A Time to Mourn, 9/11/11

To every thing there is a season, and a time to every purpose under the heaven:

 A time to be born, and a time to die; a time to plant, and a time to pluck up that which is planted;

 A time to kill, and a time to heal; a time to break down, and a time to build up;

 A time to weep, and a time to laugh; a time to mourn, and a time to dance —


On this tenth anniversary of the horror of 9/11/01, we weep. We mourn. May the time for dancing come again –

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12 Responses to A Time to Mourn, 9/11/11

  1. Rebekah says:

    Yes. We weep. The build-up to this anniversary on CNN has been, and is, so that it can’t be avoided … to weep, that is.


  2. tms says:

    Everyone I talk to – even over here in Europe – remembers where they were at that time and how they learned the news. I was visiting friends in Chicago; we’d just had breakfast and watched TV and we wondered why they showed action movies in the morning. And then it dawned upon us: These were live pictures from New York. The news.
    I very well remember that partly eerie, partly empty feeling that haunted us for days.
    The weekend after 9/11, my American friends married.


  3. Smallpeace says:

    My husband and I were there in the city that day, two of the fortunate ones to find each other in the chaos, in the confusion. His image of the towers one of the first to be processed for the cover of Time magazine, taken almost absentmindedly as he was shooting another project, then rushing off a rooftop. Alas, so many more poured into the editorial offices that day. Life is so random. Anger so destructive. A decade. A day. It hardly seems to matter. Though we strive, every day, to move forward. Love is all that matters…and some small bit of peace.


    • Touch2Touch says:

      Your very home and blog name a talisman: small peace.
      What is possible. And gratitude, enormous gratitude, for it.
      Glad — even ten years afterward — that you found one another and were safe that dreadful day.


  4. Richard Hauser says:

    On September 11, 2001, Joan was watching the news on television, and called me to see a terrible accident. It wasn’t an accident, and later in the day, after a second plane crashed into the World Trade Center, a plane crashed into the Pentagon, and a plane crashed in Pennsylvania I called my friend, Dan, who lived in Geneva. I didn’t want him to mourn an American tragedy alone. He was glad to hear from me, and we talked about the horror of the death of innocent people, and the shock of an attack on American soil. Dan agreed it was an awful event but said that perhaps America was at fault. He said that the enormous economic disparity between the Moslem world and the U. S. was bound to lead to the events of that day, that America had never done anything to deal with that disparity, and that, perhaps we should have expected sometning of the sort. Ten years later I am still convinced that there is never a moral explanation for murder.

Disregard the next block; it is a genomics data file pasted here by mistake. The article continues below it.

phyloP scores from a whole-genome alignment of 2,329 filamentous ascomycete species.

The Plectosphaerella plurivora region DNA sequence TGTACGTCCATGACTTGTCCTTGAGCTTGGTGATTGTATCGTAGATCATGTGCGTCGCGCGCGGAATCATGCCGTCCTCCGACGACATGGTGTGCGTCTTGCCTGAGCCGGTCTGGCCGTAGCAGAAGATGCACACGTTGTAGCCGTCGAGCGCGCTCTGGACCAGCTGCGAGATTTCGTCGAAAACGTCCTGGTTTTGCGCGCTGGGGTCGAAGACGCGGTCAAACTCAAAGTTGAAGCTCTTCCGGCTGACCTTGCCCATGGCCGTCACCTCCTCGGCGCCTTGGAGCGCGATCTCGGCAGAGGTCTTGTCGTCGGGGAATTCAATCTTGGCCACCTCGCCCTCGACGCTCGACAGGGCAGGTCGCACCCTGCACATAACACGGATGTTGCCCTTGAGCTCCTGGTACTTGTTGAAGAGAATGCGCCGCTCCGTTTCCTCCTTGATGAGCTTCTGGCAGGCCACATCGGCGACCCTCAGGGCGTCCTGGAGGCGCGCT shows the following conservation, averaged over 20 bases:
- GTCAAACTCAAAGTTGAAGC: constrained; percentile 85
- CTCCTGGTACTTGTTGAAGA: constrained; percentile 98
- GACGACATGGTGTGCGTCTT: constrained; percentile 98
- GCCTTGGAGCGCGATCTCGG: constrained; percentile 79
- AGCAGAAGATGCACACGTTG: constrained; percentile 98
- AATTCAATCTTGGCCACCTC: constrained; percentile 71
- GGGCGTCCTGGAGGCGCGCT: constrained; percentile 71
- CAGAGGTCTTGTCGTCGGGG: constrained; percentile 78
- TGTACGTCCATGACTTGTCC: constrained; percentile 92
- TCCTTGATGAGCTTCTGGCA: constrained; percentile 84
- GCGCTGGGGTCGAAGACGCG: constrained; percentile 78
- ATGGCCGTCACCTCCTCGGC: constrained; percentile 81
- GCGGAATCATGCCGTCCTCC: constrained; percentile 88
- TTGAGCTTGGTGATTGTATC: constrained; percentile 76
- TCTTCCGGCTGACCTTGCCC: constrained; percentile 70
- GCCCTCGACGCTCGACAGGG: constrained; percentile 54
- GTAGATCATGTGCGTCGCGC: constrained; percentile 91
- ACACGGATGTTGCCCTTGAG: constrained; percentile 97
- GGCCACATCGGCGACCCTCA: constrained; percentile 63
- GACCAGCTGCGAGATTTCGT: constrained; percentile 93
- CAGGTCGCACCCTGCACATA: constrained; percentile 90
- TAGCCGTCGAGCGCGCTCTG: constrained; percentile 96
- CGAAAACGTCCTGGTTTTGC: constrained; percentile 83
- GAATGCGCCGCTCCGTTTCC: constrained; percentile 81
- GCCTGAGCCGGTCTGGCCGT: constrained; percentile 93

• Touch2Touch says:

      I stand firmly with you on this, Dick. Three thousand civilians held hostage, murdered, by a handful of egos wanting to spit in the demon America’s eye? Please! That is absurd. And what about the disparity between the Moslem world and, let us say, the Swiss? The bankers of the world? But Indonesians are not doing this. Turks are not doing this. They are Moslems. Dan’s “explanation” explains nothing.
      By those lights (did Dan always have this point of view? I never really knew him well enough) the peoples of, for instance, Africa should be blowing up, not only America, but all of Europe, Japan, Australia, etc etc.

      Oil rich nations, Saudi Arabia leading them, have such fantastic wealth that all their people could be well off — but their Moslem leaders do little for their own Moslem citizens. It was educated middle class Saudis on the whole who blew up Americans who had nothing to do with their lives, and not their own leaders, who in fact might have made a difference. By no stretch of logic can I see America having a responsibility to other nations whose leaders evince no such responsibility for their own. Responsibility to our own citizens — which we are shirking dreadfully, by the way — is another matter.

      Such an explanation — the poor are entitled to blow up the rich — is simplistic in the extreme. It offers no solutions, no attempts at solutions, it only encourages hatred and the vanity of all criminals, for whom their agenda, their ego, their wants override any other thing or person.

      Here endeth the rant!

      But I thank you very much for all your ongoing comments. They are much appreciated.


  5. Patti Kuche says:

    The quiet poignancy of memories speaks volumes and, in mourning, we celebrate the lives of love we have lost but will love forever.


    • Touch2Touch says:

      The way you put it in your comment, Patti, is very beautiful, because you stress the permanence of the love beyond the presence, or even existence, of the loved one. Everything passes, but love withstands.


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